UBC Theses and Dissertations
Critical assessment of the canlex blast experiment to facilitate a development of an in-situ liquefaction methodology using explosives Pathirage, Kapila S.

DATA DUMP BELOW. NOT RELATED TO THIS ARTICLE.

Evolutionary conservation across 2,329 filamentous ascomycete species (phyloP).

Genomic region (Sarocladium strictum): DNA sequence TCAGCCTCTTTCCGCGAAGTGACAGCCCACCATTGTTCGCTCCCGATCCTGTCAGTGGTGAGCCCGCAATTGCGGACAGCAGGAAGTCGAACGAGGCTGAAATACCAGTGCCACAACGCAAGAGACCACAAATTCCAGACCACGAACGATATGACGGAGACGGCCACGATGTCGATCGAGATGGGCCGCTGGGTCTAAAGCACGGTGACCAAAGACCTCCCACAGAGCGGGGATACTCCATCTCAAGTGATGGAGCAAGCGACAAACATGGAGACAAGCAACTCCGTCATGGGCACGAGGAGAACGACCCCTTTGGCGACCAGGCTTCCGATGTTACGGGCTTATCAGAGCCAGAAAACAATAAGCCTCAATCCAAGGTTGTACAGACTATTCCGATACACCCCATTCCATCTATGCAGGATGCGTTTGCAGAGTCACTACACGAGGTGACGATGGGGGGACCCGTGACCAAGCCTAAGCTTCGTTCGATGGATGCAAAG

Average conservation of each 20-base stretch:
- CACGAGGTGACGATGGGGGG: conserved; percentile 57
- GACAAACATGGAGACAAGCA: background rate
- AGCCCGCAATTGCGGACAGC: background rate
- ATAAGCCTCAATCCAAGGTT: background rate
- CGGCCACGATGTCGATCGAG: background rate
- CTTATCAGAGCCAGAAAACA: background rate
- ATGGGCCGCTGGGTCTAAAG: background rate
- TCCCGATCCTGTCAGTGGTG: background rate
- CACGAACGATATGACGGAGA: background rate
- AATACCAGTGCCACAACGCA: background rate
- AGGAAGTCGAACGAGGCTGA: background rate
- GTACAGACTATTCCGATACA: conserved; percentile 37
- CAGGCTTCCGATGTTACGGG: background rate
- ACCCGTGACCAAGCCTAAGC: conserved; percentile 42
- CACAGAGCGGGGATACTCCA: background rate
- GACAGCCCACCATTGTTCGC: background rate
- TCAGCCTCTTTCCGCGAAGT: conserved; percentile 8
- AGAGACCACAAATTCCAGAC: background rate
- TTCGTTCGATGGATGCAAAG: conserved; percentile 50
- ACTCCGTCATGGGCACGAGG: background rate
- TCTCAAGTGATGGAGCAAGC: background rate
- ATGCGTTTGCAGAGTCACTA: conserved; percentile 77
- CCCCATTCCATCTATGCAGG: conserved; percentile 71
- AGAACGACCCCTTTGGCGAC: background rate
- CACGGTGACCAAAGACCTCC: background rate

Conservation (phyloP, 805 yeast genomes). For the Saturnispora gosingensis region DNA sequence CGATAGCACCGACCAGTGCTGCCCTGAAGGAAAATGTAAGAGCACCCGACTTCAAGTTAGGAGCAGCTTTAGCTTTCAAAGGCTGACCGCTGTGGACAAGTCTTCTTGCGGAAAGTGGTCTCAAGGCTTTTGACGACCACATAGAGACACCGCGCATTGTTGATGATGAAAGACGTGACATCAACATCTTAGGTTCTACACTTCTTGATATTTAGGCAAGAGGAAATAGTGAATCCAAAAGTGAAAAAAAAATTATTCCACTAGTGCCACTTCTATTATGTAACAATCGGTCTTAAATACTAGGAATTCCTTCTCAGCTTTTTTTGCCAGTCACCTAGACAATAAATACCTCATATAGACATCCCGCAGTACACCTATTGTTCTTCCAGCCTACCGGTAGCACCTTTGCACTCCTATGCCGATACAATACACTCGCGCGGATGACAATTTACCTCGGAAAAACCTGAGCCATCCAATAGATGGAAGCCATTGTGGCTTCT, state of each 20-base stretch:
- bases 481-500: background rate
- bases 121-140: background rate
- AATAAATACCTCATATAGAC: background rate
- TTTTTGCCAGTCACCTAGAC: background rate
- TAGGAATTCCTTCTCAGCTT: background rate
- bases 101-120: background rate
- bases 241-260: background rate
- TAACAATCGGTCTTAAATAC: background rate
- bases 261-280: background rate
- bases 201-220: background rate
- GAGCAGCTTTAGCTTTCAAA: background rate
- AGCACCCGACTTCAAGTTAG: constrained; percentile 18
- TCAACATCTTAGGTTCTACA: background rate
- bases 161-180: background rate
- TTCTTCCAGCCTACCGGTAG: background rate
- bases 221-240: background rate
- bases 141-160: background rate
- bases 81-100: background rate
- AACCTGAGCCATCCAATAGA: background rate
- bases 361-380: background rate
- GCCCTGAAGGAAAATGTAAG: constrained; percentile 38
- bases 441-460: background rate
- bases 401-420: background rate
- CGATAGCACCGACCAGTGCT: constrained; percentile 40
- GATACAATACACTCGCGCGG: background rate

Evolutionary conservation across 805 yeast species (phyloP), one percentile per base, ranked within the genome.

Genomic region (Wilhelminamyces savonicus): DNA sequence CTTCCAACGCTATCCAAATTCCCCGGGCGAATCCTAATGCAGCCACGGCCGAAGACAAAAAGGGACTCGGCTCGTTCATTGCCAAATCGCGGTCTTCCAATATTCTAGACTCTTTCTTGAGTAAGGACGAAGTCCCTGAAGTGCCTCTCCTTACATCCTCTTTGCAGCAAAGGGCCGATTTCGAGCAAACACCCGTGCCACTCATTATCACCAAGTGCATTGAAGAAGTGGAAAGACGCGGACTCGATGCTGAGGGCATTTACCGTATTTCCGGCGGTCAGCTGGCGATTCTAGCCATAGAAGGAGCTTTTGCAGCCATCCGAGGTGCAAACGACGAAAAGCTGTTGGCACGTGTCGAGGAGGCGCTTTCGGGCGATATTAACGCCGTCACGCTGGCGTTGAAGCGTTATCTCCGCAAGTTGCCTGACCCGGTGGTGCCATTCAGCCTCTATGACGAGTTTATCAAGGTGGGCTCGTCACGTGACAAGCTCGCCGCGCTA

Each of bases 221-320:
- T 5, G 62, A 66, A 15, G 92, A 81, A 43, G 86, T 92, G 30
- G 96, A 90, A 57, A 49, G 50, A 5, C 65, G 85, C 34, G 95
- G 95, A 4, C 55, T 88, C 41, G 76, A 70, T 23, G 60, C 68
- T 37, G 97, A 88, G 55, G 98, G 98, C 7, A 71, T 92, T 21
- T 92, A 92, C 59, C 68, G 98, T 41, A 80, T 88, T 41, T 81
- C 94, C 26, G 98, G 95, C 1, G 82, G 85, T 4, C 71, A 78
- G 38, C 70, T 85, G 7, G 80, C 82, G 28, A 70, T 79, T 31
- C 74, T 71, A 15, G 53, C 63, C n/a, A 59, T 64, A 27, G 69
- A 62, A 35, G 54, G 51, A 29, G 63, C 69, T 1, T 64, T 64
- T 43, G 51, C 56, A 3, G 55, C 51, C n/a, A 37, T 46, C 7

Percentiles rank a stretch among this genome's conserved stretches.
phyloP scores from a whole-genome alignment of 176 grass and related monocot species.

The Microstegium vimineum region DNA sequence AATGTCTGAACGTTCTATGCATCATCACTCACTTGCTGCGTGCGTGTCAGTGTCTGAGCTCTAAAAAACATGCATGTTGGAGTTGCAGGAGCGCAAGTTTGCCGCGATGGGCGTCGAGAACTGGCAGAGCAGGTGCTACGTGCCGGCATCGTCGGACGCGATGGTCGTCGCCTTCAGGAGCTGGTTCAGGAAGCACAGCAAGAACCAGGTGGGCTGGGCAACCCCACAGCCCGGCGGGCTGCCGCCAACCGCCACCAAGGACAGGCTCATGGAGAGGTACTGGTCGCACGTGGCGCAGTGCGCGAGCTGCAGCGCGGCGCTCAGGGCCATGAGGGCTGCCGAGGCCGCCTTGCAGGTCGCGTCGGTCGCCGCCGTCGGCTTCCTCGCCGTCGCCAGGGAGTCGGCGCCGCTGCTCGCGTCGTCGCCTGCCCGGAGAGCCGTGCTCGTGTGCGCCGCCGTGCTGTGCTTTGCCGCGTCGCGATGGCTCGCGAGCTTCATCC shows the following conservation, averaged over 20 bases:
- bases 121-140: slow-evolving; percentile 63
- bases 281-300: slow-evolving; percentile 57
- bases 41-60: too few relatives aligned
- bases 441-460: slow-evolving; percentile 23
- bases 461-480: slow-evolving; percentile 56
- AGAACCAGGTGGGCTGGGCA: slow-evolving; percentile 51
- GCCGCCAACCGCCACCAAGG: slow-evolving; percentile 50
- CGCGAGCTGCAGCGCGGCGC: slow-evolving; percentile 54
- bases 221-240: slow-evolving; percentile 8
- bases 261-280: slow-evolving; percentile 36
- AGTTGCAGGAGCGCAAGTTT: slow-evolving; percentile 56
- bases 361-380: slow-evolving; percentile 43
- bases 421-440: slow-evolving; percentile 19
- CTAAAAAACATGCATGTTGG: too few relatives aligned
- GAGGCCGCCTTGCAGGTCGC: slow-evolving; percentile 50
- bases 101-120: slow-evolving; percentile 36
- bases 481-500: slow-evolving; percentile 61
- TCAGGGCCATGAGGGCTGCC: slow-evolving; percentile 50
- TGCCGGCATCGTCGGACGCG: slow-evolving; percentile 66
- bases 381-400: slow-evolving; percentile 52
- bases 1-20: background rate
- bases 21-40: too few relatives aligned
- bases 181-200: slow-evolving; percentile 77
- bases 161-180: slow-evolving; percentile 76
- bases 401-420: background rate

In current engineering practice, the liquefaction susceptibility of soil is assessed by in-situ testing or by laboratory testing. The in-situ testing approach is based on field performance correlation approach and it is good for sandy soils, but becomes difficult to apply in soils such as gravels, silts and clays. In laboratory conditions, the cyclic loading tests could indicate inaccurate results unless those have been performed on absolutely undisturbed samples. The research in this thesis is a part of larger investigation, which is intended to explore the potential for evaluating liquefaction susceptibility in-situ by blasting. The main advantage of such a methodology is that the liquefaction resistance of the ground is evaluated under its existing stresses and ground water conditions. The major part of this research is a critical assessment of a field trial blast test, which was carried out during the Canadian Liquefaction Experiment (CANLEX) in Alberta. This includes the evaluation of measuring instruments used in the test, sampling rate and evaluation of measured data. In addition, this research investigates the induced wave patterns due to an explosion and the near field blast effects and the far field blast effects. Also, the research evaluates the possibilities of simulating earthquake like ground motions using explosives. The thesis establishes empirical relationships for liquefaction evaluation in loose saturated sandy soils. The state of art to establish these relationships is discussed. A comparison of these relationships with those proposed by other authors is also presented. In addition, the thesis discusses observed inadequacies of the CANLEX blast test to help in planning and conducting blast tests in the future.
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